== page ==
Gout

Gout is an inflammation of the joints which occurs due to the deposition of acid in the joints. Gout can principally occur in every joint; however, the metatarsophalangeal joints of the large toes are affected most often. Gout occurs if there is too much uric acid circulating in the blood. Eating habits or kidney disease are the most common reasons for an increase in uric acid in the blood.

Uric acid occurs due to the breakdown of protein in the body. In the event of an increased breakdown or an excretion disorder of uric acid via the urine, there can be an increase in the uric acid in the blood (hyperuricaemia). From a certain concentration, the uric acid begins to crystallise and build up in the joints and in the connective tissue. The consequences of this is acute or chronic inflammation of the joints – gout. Men are affected far more frequently than women. Excess weight, lack of exercise, increased consumption of meat and a certain genetic predisposition are the known risk factors for gout. Gout usually develops slowly following an ongoing increase in uric acid in the blood. This eventually results in an acute case of gout; for example, after a rich meal containing a lot of meat.

A case of gout is characterised by painful inflammation of the joints, often in the main joint of the big toe. The symptoms usually occur suddenly and frequently at night. The affected joint is inflamed, swollen and reddened. If the uric acid concentration remains elevated, chronic gout affecting further joints and the formation of gout nodules (deposition of uric acid crystals) develops over time. This is visible on the feet and the fingers in particular, or also on the earlobes. Chronic gout can also lead to inflammation in the renal pelvis and to the formation of kidney stones.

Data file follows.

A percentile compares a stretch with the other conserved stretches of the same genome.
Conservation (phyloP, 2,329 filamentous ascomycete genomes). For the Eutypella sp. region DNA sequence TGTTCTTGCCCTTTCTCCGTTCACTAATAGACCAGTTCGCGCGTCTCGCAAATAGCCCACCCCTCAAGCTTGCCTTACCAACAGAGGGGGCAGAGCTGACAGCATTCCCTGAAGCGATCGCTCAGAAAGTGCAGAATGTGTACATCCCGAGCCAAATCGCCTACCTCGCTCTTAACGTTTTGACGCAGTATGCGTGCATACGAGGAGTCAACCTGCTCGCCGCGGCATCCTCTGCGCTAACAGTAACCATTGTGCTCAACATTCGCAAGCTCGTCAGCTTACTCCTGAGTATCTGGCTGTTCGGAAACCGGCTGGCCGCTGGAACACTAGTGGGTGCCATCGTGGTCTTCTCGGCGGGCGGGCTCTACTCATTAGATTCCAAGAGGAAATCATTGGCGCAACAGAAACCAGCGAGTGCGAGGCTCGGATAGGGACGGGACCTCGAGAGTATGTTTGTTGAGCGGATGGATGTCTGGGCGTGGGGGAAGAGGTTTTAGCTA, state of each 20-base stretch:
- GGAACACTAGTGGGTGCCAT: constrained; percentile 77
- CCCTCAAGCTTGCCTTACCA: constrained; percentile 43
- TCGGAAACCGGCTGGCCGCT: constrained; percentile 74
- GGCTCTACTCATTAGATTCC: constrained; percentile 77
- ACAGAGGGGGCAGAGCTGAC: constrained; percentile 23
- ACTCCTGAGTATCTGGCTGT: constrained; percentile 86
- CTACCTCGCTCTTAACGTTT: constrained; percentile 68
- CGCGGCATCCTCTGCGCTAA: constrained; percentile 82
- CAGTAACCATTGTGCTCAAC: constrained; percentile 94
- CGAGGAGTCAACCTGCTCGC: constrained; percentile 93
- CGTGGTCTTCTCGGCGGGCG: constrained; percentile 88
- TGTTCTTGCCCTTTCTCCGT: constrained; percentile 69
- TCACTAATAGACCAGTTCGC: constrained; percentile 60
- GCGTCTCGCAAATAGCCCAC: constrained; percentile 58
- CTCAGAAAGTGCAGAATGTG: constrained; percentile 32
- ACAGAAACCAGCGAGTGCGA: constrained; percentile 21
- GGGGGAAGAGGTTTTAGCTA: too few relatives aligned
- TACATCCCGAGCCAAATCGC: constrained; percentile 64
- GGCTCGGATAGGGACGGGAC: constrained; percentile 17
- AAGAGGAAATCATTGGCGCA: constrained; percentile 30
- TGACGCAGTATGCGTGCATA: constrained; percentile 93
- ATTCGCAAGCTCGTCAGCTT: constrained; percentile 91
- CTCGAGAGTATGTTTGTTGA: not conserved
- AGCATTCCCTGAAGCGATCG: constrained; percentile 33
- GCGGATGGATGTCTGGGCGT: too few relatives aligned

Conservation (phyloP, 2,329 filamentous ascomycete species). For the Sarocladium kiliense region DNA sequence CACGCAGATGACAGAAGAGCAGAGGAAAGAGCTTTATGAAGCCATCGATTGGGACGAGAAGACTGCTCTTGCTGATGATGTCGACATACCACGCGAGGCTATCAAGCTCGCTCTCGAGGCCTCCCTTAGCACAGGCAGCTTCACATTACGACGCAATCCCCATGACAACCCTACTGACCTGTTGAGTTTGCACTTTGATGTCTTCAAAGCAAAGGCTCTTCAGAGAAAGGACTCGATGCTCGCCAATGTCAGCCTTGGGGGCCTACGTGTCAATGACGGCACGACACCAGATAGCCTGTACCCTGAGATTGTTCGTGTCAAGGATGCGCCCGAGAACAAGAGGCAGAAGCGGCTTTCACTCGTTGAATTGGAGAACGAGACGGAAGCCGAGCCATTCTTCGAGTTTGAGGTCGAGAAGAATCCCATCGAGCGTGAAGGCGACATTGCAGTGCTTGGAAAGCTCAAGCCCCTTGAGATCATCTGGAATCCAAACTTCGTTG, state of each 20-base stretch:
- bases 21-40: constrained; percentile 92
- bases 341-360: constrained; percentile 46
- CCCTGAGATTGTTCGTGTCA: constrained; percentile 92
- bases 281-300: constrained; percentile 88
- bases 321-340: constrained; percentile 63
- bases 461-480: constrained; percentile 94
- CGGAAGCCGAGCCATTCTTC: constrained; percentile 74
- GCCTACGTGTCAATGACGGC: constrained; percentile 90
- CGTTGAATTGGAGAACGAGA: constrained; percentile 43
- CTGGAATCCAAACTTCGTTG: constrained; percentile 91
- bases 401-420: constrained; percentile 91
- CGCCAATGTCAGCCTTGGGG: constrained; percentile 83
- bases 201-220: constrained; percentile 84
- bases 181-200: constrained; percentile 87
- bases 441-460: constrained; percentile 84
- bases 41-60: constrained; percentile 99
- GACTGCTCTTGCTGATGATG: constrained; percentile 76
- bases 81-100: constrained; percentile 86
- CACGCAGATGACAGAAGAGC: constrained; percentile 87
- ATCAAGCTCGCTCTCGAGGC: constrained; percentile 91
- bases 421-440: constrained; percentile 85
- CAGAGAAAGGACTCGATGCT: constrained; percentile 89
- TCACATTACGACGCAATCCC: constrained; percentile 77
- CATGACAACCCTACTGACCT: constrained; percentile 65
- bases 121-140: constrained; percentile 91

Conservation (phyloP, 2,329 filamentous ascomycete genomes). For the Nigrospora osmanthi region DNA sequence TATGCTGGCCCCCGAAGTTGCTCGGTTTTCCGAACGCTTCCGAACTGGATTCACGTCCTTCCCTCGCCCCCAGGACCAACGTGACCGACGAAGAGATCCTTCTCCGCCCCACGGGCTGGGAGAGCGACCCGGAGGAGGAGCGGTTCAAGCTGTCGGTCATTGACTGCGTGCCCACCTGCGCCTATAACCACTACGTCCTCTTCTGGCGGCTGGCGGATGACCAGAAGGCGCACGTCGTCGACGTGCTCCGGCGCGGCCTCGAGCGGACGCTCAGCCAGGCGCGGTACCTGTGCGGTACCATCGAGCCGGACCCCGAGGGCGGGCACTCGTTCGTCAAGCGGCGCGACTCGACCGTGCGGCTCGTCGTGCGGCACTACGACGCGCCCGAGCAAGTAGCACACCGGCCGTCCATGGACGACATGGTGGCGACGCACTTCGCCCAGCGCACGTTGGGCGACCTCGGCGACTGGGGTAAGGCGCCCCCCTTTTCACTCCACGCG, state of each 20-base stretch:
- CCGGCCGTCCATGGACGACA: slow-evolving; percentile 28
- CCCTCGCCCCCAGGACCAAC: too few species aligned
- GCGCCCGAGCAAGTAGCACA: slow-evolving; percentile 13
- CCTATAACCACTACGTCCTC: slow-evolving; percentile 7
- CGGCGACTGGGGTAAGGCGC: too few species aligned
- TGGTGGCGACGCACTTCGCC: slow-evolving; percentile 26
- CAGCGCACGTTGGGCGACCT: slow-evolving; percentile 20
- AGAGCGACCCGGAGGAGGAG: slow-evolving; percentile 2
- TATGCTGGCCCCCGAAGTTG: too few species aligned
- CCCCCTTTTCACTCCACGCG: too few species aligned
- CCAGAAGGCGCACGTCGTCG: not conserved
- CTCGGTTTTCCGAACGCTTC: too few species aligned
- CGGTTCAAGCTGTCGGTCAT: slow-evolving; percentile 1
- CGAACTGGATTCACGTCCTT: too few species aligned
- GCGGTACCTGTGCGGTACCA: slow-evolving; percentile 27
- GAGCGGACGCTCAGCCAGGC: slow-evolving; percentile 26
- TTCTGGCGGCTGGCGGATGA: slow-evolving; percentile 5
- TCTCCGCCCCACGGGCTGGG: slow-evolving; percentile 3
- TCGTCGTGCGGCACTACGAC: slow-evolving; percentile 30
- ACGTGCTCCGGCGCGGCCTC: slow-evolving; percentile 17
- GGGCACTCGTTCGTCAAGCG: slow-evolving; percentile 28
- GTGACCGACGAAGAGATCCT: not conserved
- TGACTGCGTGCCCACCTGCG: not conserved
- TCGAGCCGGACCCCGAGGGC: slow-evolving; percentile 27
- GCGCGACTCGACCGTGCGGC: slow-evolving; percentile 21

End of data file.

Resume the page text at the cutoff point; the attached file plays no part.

Gout is diagnosed on the basis of the patient’s medical history, the distinctive symptoms and by measuring the uric acid in the blood.

Gout is treated by alleviating the joint inflammation and reducing the increased urine level. Anti-inflammatory medication and painkillers are used to treat any joint inflammation. The elevated urine level can be lowered with medication which either reduces the formation of uric acid or increases the excretion of uric acid. The treatment is supported with nutritional advice. As a general rule: less meat, fish, offal and alcohol and more water, vegetables and milk products.